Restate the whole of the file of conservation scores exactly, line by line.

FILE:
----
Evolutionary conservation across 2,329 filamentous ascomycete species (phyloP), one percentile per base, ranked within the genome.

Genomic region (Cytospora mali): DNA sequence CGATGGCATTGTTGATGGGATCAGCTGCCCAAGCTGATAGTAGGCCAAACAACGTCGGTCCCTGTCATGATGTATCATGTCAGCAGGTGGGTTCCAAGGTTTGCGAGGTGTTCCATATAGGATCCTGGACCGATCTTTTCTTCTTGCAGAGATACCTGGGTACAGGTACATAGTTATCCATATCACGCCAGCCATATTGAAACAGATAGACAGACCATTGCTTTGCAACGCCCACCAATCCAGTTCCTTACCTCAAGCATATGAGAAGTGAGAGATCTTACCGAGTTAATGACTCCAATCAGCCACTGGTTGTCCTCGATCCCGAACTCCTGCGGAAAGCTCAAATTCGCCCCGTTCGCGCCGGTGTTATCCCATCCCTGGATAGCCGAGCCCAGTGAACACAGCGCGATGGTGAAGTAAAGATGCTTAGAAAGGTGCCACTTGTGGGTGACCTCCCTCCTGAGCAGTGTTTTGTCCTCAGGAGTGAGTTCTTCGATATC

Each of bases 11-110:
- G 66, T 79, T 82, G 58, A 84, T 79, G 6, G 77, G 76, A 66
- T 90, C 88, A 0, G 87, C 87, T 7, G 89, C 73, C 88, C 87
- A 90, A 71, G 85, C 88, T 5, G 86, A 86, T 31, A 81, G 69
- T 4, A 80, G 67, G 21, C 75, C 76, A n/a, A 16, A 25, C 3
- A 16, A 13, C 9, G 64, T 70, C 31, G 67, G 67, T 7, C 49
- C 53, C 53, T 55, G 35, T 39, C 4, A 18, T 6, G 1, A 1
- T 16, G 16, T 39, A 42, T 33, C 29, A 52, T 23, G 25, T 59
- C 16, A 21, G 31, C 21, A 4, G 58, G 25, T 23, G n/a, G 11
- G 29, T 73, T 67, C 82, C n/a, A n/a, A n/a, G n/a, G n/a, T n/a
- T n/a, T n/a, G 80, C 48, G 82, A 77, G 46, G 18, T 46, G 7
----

Evolutionary conservation across 2,329 filamentous ascomycete species (phyloP), one percentile per base, ranked within the genome.

Genomic region (Cytospora mali): DNA sequence CGATGGCATTGTTGATGGGATCAGCTGCCCAAGCTGATAGTAGGCCAAACAACGTCGGTCCCTGTCATGATGTATCATGTCAGCAGGTGGGTTCCAAGGTTTGCGAGGTGTTCCATATAGGATCCTGGACCGATCTTTTCTTCTTGCAGAGATACCTGGGTACAGGTACATAGTTATCCATATCACGCCAGCCATATTGAAACAGATAGACAGACCATTGCTTTGCAACGCCCACCAATCCAGTTCCTTACCTCAAGCATATGAGAAGTGAGAGATCTTACCGAGTTAATGACTCCAATCAGCCACTGGTTGTCCTCGATCCCGAACTCCTGCGGAAAGCTCAAATTCGCCCCGTTCGCGCCGGTGTTATCCCATCCCTGGATAGCCGAGCCCAGTGAACACAGCGCGATGGTGAAGTAAAGATGCTTAGAAAGGTGCCACTTGTGGGTGACCTCCCTCCTGAGCAGTGTTTTGTCCTCAGGAGTGAGTTCTTCGATATC

Each of bases 11-110:
- G 66, T 79, T 82, G 58, A 84, T 79, G 6, G 77, G 76, A 66
- T 90, C 88, A 0, G 87, C 87, T 7, G 89, C 73, C 88, C 87
- A 90, A 71, G 85, C 88, T 5, G 86, A 86, T 31, A 81, G 69
- T 4, A 80, G 67, G 21, C 75, C 76, A n/a, A 16, A 25, C 3
- A 16, A 13, C 9, G 64, T 70, C 31, G 67, G 67, T 7, C 49
- C 53, C 53, T 55, G 35, T 39, C 4, A 18, T 6, G 1, A 1
- T 16, G 16, T 39, A 42, T 33, C 29, A 52, T 23, G 25, T 59
- C 16, A 21, G 31, C 21, A 4, G 58, G 25, T 23, G n/a, G 11
- G 29, T 73, T 67, C 82, C n/a, A n/a, A n/a, G n/a, G n/a, T n/a
- T n/a, T n/a, G 80, C 48, G 82, A 77, G 46, G 18, T 46, G 7